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My hon. Friend spoke about overcrowding. She has campaigned on this issue over many years and has been responsible for raising it up the political agenda and ensuring that it is addressed. The standards have not changed for 70 years and they need to be updated. We have consulted on a new approach but, as she will be aware, it is not enough simply to change the standards; we need a programme to address overcrowding. That is why we are looking not simply at standards, but at how to combine that with the appropriate work to prevent overcrowding through building larger family homes
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and better management of our stock to ensure that we can better address the needs of large families.

My hon. Friend asked about homelessness. It is important that housing authorities have a sensitive approach to the particular needs of families who are becoming homeless. It may be that all kinds of measures can be taken to prevent them from becoming homeless in the first place and to support them. Councils should take into account the vulnerability of different families and their particular needs. They should carry out proper assessments to ensure that people get the right kind of support.

My hon. Friend raised issues concerning families with disabilities and children with behavioural difficulties. There is a wider issue here around children in poor housing that we need to look at further, particularly around children with disabilities and the links between housing and child poverty. It is interesting that the Fabian Society’s recent report on life chances, which looked into the issue of life chances and child poverty, did not consider housing very much. There is a tendency for people to think about child poverty simply in terms of the income that a family receives, but the quality of the housing that people live in, and that children grow up in, can be critical to their future.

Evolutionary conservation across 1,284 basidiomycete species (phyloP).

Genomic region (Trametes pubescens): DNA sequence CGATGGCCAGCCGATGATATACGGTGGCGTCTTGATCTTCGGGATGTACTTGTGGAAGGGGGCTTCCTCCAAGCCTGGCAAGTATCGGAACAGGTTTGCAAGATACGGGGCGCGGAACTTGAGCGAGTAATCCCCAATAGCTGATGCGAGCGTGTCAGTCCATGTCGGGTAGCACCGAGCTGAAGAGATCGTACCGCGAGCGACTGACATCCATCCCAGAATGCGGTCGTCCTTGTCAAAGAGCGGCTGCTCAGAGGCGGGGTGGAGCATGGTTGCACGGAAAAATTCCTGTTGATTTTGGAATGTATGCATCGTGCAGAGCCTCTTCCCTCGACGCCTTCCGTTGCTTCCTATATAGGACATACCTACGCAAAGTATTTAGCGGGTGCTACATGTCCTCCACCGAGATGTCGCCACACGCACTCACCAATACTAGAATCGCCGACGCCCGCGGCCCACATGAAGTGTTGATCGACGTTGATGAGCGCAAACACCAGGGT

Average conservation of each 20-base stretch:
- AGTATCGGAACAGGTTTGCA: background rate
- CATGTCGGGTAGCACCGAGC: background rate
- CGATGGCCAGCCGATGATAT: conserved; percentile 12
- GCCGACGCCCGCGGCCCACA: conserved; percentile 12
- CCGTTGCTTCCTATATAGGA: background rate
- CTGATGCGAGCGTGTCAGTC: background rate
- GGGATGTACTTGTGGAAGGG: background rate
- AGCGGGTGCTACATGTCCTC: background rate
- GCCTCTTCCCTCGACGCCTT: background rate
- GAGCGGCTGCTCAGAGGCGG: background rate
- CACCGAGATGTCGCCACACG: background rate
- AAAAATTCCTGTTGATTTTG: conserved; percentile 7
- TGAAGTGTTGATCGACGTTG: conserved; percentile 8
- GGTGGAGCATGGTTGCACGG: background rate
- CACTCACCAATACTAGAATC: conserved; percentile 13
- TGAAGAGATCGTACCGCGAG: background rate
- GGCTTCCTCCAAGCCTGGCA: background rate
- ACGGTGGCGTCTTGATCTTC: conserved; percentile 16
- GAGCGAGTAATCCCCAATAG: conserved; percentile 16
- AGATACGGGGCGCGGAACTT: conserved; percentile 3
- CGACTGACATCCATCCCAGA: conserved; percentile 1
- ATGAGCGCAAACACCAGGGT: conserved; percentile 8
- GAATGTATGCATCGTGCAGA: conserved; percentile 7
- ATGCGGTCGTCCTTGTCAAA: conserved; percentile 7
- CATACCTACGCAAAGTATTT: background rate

The decent homes programme has already lifted 1.4 million children out of bad housing since 1997. We have made substantial progress in improving the quality of housing for many children across the country, but there are issues, particularly to do with overcrowding, that my hon. Friend is right to highlight, and we need to do more on some families’ special needs. She raised a series of other questions, too. She pointed to the fact that many of the issues are matters
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for the local council. We need to do more in a series of areas at national level if we are to continue the progress that we have made, both through the decent homes programme, and through the recent increases in the amount of social housing built. However, there are clearly responsibilities at local level, too.

We recognise that Northampton borough council’s housing service has considerable room for improvement, and the Audit Commission’s progress report, published earlier this year, indicated that its housing service was poor. Programmes of work are under way to try to improve the service in different areas, but we want those improvements to be sustained. There is considerably more work to do in a series of areas, and Northampton borough council needs to do more to improve its housing services in the interests of local tenants and local people across the board. We have asked officials at the Government office for the east midlands to work closely with Northampton borough council to improve its housing services before the next Audit Commission inspection, which is planned for this autumn. I will raise the concerns that my hon. Friend has mentioned this afternoon with officials, so that they are included in that improvement process. May I again thank my hon. Friend for raising such important issues, and wish her and the House a happy Easter?

Mr. Deputy Speaker (Sir Michael Lord): Before we rise, perhaps I might in turn wish right hon. and hon. Members—those who are here, and those who are not here—and members of staff across the House, who support us so well, a happy Easter.

Question put and agreed to.

Adjourned accordingly at twenty-eight minutes to Six o’clock.

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